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Innocent USC prof’s $200,075 jury verdict in bungled DUI case upheld by SC court

Innocent USC prof’s $200,075 jury verdict in bungled DUI case upheld by SC court

It took just 41 minutes for a Richland County jury to award a popular University of South Carolina professor $200,075 for a bungled DUI arrest by a Columbia police officer.

And now, three years later, a state Court of Appeals panel has upheld the verdict.

In a ruling earlier this month, the Court of Appeals three-judge panel unanimously ruled that the award, for false imprisonment and malicious prosecution to USC-Lancaster professor Darris Hassell, should stand.

Columbia city officials, who had appealed the 2017 verdict, said Tuesday they would decline comment since the matter is still pending. The city could either pay Hassell the $200,075 or explore several legal avenues of possible appeal.

The facts of the case, which played out over a three-day trial in May 2017, focused on the officer’s conduct:

In February 2014, former Columbia police officer Cameron Duecker pulled Hassell over in downtown Columbia, informed him he’d made an improper turn and then told him he smelled alcohol on the professor’s breath.

That astonished Hassell because, as the professor testified at his trial, he doesn’t drink.

As a crowd gathered to watch, Duecker gave Hassell several field sobriety tests, told him he had flunked, handcuffed him and took him to jail. At the jail, Hassell blew 0.0 on a breath alcohol analyzing machine, meaning he had not been drinking.

At that point, Duecker claimed Hassell had been taking drugs and drove him to then-Palmetto Health Richland, where the professor, still handcuffed, took a urine test. Then the officer returned Hassell to jail, where he stayed 16 hours in a cell packed with about 10 other people.

Once out of jail, Hassell asked for a jury trial on his DUI charge. But the city dropped that charge. Hassell then sued.

“No one even bothered to say they were sorry,” Hassell told a reporter after his trial.

Evidence at the professor’s trial showed the city had lost the urine sample along with dash cam video footage of his arrest and the field tests.

“Hassell testified he missed work, was embarrassed and humiliated, felt helpless, had to call his aunt from jail and hear her cry, knew his mother would find out and had to explain the incident to the USC-Lancaster administration,” the Court of Appeals panel noted.

Hassell, who teaches Spanish at USC-Lancaster, is a natural musician who plays piano by ear and for more than 20 years has led hymns and the choir at Brown Chapel AME Church near Columbia.

A graduate of Columbia’s Keenan High and Wofford College, Hassell commutes from Columbia to Lancaster when classes are in session.

Throughout his ordeal, Hassell — who describes himself as soft-spoken — remained calm, evidence at the trial showed.

In an interview Tuesday, Hassell said he was glad the court upheld the verdict that showed he was innocent. From the time of his arrest, he was confident that things would end well, he said.

“I knew a jury of my peers would hear my side of the story,” Hassell said. “They (the city) had nothing to stand on.”

“I still remember that trial like it was yesterday,” Hassell said. “The experience was in 2014, but by the time the trial rolled around, it was a matter of living it all over again. And now all these levels of appeals, it is like it’s still hanging out there.”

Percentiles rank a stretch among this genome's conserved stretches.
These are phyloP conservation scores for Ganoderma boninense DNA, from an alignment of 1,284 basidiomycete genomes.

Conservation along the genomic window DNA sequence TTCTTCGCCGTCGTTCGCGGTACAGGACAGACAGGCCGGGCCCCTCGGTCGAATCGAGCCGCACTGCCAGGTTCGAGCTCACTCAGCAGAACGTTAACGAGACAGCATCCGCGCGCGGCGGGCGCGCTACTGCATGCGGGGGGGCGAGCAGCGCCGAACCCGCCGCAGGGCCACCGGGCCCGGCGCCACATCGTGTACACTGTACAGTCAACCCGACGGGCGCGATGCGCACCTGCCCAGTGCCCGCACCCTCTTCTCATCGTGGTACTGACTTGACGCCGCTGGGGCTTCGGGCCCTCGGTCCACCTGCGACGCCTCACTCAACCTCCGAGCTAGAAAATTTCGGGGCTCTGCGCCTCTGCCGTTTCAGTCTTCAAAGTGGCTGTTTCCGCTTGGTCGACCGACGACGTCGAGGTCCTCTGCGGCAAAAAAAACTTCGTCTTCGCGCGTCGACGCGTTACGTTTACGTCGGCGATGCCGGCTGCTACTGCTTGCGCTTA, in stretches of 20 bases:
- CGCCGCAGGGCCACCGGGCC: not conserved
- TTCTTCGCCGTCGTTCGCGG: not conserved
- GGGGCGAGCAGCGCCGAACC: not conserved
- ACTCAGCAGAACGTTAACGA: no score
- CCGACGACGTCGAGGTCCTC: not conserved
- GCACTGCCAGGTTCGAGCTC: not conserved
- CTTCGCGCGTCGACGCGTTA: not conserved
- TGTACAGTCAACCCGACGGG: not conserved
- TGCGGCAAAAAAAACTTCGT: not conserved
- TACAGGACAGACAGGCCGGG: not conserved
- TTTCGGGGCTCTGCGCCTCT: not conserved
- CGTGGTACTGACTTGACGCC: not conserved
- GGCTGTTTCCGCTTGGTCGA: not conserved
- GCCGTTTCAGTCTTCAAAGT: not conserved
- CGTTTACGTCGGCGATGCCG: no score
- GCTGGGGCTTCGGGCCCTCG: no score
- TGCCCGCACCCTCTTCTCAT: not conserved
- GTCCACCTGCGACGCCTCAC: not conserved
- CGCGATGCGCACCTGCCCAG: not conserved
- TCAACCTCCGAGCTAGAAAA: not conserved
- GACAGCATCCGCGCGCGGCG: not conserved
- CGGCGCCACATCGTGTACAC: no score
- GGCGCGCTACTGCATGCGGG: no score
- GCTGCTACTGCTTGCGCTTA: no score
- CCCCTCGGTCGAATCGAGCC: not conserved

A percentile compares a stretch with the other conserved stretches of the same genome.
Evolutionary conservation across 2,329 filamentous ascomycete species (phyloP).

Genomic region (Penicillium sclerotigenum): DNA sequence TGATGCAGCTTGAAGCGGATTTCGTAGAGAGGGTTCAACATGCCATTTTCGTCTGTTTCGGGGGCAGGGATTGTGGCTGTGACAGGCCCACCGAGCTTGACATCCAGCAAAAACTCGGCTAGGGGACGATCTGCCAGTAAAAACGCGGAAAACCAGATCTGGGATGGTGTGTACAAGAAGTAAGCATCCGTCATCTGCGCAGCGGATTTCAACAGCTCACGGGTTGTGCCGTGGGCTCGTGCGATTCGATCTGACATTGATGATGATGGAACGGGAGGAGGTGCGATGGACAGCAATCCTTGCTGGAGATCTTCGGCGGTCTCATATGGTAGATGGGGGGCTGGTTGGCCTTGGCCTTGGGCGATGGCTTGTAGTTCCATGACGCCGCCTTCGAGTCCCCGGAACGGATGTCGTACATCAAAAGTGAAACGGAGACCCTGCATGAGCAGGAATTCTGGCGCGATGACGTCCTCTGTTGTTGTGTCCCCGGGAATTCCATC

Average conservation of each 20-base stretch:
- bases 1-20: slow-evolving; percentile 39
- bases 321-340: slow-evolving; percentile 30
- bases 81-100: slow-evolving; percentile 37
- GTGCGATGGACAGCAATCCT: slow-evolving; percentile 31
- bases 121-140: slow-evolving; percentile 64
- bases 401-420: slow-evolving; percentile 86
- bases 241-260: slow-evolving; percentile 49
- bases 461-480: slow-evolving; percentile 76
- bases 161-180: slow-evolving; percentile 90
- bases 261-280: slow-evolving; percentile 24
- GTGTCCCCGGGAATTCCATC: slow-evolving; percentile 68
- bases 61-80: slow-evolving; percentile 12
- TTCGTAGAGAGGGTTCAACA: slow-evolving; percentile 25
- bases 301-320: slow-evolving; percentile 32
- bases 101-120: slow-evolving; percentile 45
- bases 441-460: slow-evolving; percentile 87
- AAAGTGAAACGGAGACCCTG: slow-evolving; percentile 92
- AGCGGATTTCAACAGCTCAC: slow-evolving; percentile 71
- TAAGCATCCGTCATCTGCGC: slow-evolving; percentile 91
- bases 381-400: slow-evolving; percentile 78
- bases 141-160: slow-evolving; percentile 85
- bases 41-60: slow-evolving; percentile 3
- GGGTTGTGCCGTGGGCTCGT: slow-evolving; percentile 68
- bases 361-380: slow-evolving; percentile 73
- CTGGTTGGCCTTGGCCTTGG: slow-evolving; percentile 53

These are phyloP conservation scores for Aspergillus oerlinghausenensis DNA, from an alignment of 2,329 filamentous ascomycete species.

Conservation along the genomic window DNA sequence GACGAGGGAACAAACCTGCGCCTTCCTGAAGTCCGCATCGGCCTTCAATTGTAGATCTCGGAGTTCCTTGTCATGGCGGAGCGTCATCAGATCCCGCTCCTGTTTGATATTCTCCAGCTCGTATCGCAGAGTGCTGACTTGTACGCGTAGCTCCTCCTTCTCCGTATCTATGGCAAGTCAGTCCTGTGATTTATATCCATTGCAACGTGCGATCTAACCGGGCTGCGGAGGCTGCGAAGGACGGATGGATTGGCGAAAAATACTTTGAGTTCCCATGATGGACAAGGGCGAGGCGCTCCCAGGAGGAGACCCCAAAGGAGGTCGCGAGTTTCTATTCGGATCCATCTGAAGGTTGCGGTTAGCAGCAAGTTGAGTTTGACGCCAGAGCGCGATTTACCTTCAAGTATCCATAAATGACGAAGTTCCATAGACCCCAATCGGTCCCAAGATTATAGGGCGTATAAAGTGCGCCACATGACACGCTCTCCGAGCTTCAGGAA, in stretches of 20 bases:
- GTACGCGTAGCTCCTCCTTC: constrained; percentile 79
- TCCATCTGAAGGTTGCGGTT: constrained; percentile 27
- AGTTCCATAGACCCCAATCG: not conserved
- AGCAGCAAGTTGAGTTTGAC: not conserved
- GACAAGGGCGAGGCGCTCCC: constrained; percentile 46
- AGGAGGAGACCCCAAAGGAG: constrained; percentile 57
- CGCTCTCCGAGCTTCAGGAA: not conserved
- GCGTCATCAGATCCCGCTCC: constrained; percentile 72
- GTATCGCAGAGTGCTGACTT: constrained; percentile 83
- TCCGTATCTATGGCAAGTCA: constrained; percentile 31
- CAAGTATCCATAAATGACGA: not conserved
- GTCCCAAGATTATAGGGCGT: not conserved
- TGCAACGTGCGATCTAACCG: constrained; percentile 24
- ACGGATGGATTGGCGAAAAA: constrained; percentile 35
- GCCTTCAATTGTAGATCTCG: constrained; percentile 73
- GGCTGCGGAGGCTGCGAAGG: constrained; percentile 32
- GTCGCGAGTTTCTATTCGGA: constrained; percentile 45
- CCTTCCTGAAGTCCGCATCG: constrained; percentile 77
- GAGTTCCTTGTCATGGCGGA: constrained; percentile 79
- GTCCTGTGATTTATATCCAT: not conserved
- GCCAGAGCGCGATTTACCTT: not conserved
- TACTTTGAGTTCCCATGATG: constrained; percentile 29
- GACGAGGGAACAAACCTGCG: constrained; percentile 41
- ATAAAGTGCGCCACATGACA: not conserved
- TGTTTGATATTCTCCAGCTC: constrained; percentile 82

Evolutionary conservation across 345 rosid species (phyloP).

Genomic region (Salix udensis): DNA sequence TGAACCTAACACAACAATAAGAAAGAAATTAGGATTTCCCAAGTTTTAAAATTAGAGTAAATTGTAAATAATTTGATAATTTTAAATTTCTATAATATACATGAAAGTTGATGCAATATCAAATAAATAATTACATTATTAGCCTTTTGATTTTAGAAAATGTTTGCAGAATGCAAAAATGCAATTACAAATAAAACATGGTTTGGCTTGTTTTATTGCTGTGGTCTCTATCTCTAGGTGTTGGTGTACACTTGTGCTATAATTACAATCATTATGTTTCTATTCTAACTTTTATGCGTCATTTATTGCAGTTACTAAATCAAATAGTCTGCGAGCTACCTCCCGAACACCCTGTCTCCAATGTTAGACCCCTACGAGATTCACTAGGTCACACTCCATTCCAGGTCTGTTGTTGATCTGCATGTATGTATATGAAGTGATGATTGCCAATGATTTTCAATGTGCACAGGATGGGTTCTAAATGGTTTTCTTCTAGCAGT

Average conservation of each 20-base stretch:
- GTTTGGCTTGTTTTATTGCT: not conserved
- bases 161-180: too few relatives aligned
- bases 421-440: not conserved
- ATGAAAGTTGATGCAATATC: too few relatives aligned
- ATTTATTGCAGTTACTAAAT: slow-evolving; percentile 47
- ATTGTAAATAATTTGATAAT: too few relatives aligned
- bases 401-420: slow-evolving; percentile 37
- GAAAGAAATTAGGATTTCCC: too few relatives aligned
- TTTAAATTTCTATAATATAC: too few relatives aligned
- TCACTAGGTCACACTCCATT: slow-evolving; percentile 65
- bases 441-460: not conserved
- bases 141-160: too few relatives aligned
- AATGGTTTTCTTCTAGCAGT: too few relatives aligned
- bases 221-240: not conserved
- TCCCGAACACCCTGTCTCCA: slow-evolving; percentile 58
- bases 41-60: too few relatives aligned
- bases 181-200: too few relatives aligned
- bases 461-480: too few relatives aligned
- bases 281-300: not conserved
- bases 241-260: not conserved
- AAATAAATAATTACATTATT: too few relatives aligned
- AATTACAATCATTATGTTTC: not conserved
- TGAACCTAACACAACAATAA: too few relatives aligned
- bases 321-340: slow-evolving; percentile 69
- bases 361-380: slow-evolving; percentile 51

Hassell is African American; the former officer is white. But race did not play an overt role at the trial. The jury consisted of eight whites and four African Americans. At the time of the trial, the officer was no longer with the city.

In its appeal, the city argued that the jury award to Hassell was excessive. During the trial, a city lawyer told the jury if it had to award the professor any money, it should only give him $6,475 — calculated at about $400 per hour for the time he was in custody, plus the $75 Hassell had to pay to get his car back after it was towed.

Hassell’s attorney, Paul Reeves of Columbia, had asked the jury for an award of about five times Hassell’s annual salary. Reeves declined comment Tuesday except to say, “Obviously, we are pleased with the decision.”

The city also argued that the foreperson of the jury had concealed the fact that they had been arrested by a Columbia police officer in the past. But the panel, made up of judges Paula Thomas, Aphrodite Konduros and Stephanie McDonald, rejected that argument.

Lawyers for the city were Chad Johnston of Columbia, Robert Humphrey II of Charleston and Columbia city attorney Teresa Knox.

Judge Casey Manning presided at Hassell’s 2017 trial.

Hassell said Tuesday, “I’m still looking for the city just to own up to that, you know, it was responsible. I don’t know why we have to drag it out for six years.”

Suspected drunk driver takes out CenturyLink box

Exposed wires were all that was left of a CenturyLink pedestal box at the corner of Valley View and Shadow Point drives after a suspected drunk driver hit it in St. George, Utah, on July 9, 2020. | Photo by Chris Reed, St. George News 

ST. GEORGE — A man who police say was intoxicated behind the wheel slammed and took out a CenturyLink relay box in St. George, potentially knocking out internet and landline phone service for customers in the area.

The remnants of a CenturyLink pedestal box at the corner of Valley View and Shadow Point drives after a suspected drunk driver hit it in St. George, Utah, on July 9, 2020. | Photo by Chris Reed, St. George News

The crash took place around 2:10 p.m. at the corner of Valley View Drive and Shadow Point Drive in the northern portion of the city.

Police said the man was driving a Honda Pilot south on Valley View when he swerved across three lanes into the northbound side of traffic. The SUV didn’t hit any other vehicle but ended up on the sidewalk, crashing into the CenturyLink pedestal box and then a cinder-block wall before ending up back in the northbound lanes, blocking the corner and oncoming traffic.

St. George Police were on scene to direct traffic around the crash. What was left of the CenturyLink box was shattered all over the sidewalk and into the street. All that was left where the box had stood was a string of exposed wires and cables.